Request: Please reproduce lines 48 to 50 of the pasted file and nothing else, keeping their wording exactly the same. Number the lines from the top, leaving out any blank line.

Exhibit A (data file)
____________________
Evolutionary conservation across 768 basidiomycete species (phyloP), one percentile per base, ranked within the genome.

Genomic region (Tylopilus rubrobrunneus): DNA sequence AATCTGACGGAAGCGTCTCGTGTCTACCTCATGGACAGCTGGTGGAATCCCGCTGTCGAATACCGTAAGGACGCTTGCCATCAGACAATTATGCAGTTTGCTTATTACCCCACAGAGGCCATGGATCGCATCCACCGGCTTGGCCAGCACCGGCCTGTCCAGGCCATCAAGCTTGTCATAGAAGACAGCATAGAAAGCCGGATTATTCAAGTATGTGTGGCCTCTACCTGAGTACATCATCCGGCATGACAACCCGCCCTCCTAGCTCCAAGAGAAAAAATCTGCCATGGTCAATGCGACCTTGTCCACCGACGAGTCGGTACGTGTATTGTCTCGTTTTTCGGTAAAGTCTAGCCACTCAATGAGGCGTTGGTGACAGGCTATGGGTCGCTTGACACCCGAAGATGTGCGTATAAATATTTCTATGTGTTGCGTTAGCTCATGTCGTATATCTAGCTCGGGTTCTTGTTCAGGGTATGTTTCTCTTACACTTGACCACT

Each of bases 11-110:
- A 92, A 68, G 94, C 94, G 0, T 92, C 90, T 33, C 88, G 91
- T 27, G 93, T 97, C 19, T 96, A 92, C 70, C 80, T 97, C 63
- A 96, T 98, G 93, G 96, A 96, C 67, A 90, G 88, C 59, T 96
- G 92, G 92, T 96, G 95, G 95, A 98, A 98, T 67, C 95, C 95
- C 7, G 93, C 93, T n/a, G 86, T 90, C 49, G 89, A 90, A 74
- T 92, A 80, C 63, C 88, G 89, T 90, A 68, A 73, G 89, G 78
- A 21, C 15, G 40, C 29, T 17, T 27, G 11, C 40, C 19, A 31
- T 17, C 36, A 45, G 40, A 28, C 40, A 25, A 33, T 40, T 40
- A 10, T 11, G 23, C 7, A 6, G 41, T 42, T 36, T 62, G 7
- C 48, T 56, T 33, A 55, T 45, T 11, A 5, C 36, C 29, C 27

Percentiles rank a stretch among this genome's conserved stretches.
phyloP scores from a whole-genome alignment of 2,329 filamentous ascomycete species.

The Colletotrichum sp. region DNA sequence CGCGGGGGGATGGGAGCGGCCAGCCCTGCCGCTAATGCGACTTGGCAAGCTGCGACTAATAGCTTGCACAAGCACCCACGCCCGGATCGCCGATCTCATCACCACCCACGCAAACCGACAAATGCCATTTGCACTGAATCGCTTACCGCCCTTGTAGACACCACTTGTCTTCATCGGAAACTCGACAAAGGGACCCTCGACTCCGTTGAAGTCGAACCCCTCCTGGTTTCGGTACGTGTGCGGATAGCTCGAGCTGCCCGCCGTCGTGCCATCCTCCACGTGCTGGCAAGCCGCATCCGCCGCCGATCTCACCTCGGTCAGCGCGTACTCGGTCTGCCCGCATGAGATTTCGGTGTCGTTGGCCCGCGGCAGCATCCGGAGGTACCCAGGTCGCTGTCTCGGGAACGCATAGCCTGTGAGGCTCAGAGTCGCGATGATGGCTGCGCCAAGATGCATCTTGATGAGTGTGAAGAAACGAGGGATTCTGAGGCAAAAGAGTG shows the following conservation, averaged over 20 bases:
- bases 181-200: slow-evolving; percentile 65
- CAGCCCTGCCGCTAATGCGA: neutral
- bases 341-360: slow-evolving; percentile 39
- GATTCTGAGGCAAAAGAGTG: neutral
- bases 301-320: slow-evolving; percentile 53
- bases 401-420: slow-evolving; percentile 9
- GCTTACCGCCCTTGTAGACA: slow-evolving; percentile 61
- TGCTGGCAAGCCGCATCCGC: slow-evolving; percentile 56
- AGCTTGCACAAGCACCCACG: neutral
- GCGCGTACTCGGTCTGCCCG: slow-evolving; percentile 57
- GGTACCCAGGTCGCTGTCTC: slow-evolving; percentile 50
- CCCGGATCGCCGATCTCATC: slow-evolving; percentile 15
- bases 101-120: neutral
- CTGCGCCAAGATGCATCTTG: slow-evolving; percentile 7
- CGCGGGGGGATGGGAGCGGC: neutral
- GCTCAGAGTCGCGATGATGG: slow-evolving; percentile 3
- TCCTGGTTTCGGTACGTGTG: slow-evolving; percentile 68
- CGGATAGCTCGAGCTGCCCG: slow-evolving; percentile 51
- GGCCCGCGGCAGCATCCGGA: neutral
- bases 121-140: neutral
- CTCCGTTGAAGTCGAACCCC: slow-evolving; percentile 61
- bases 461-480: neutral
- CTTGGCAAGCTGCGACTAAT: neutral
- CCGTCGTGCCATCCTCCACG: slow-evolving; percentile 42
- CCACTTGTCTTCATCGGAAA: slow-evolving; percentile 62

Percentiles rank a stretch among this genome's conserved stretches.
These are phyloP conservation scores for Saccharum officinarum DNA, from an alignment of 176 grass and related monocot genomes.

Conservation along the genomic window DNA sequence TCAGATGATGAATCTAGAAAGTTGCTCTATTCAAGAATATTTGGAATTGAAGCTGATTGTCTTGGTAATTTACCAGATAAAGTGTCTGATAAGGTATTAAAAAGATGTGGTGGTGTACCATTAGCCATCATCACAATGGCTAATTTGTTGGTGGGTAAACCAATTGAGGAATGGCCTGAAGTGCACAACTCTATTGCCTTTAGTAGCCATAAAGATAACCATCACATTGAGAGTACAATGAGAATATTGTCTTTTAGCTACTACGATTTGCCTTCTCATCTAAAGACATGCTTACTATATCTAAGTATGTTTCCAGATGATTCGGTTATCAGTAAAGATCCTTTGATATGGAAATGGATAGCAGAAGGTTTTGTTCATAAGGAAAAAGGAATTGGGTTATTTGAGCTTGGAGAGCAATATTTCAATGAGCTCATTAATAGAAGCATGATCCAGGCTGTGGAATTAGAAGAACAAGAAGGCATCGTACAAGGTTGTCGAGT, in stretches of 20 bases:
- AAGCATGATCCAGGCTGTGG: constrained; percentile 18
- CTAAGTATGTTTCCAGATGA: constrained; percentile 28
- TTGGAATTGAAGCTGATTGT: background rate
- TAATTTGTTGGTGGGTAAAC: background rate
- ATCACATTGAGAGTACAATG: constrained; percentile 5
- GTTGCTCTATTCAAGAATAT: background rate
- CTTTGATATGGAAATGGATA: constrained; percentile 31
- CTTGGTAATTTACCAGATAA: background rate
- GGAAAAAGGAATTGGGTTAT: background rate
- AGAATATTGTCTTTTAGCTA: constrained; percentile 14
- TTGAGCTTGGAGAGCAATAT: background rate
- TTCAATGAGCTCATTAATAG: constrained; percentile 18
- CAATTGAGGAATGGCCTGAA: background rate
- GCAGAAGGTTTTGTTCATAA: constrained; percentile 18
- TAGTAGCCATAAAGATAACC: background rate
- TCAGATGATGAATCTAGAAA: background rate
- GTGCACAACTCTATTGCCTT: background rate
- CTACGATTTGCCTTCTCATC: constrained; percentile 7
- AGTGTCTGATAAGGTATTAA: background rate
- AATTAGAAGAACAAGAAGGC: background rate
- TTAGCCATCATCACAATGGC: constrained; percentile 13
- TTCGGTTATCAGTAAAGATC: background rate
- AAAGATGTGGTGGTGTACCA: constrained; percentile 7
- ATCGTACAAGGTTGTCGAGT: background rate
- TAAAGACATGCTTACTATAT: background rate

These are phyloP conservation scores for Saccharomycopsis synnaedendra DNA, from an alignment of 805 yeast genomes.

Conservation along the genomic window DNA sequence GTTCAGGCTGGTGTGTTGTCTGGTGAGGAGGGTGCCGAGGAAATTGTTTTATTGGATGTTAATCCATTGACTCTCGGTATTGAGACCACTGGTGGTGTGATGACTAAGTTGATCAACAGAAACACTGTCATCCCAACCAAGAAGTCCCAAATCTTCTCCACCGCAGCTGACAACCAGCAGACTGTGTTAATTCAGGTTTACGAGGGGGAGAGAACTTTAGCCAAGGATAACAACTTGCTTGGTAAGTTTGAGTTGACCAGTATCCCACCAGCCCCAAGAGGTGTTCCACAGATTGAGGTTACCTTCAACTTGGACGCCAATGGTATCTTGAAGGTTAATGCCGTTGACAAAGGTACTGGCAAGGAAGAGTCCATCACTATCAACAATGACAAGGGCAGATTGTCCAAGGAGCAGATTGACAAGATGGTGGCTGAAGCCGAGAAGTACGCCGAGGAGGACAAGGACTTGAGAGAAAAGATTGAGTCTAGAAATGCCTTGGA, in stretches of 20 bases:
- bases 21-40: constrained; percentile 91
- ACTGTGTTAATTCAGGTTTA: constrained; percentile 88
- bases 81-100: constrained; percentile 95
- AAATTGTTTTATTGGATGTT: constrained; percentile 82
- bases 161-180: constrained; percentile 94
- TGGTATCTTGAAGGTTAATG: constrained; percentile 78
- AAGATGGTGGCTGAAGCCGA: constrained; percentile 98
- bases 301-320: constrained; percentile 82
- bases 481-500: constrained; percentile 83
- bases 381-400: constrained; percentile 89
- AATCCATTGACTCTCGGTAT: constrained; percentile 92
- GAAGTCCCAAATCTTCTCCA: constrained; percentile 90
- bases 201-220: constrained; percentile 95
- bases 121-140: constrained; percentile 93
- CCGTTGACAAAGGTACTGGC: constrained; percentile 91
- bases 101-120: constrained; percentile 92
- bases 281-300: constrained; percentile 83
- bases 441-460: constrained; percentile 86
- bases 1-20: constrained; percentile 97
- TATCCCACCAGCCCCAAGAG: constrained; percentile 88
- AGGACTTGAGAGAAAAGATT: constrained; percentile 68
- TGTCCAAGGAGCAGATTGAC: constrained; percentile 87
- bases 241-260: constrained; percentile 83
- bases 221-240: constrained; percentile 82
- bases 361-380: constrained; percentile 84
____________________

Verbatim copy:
- TAATTTGTTGGTGGGTAAAC: background rate
- ATCACATTGAGAGTACAATG: constrained; percentile 5
- GTTGCTCTATTCAAGAATAT: background rate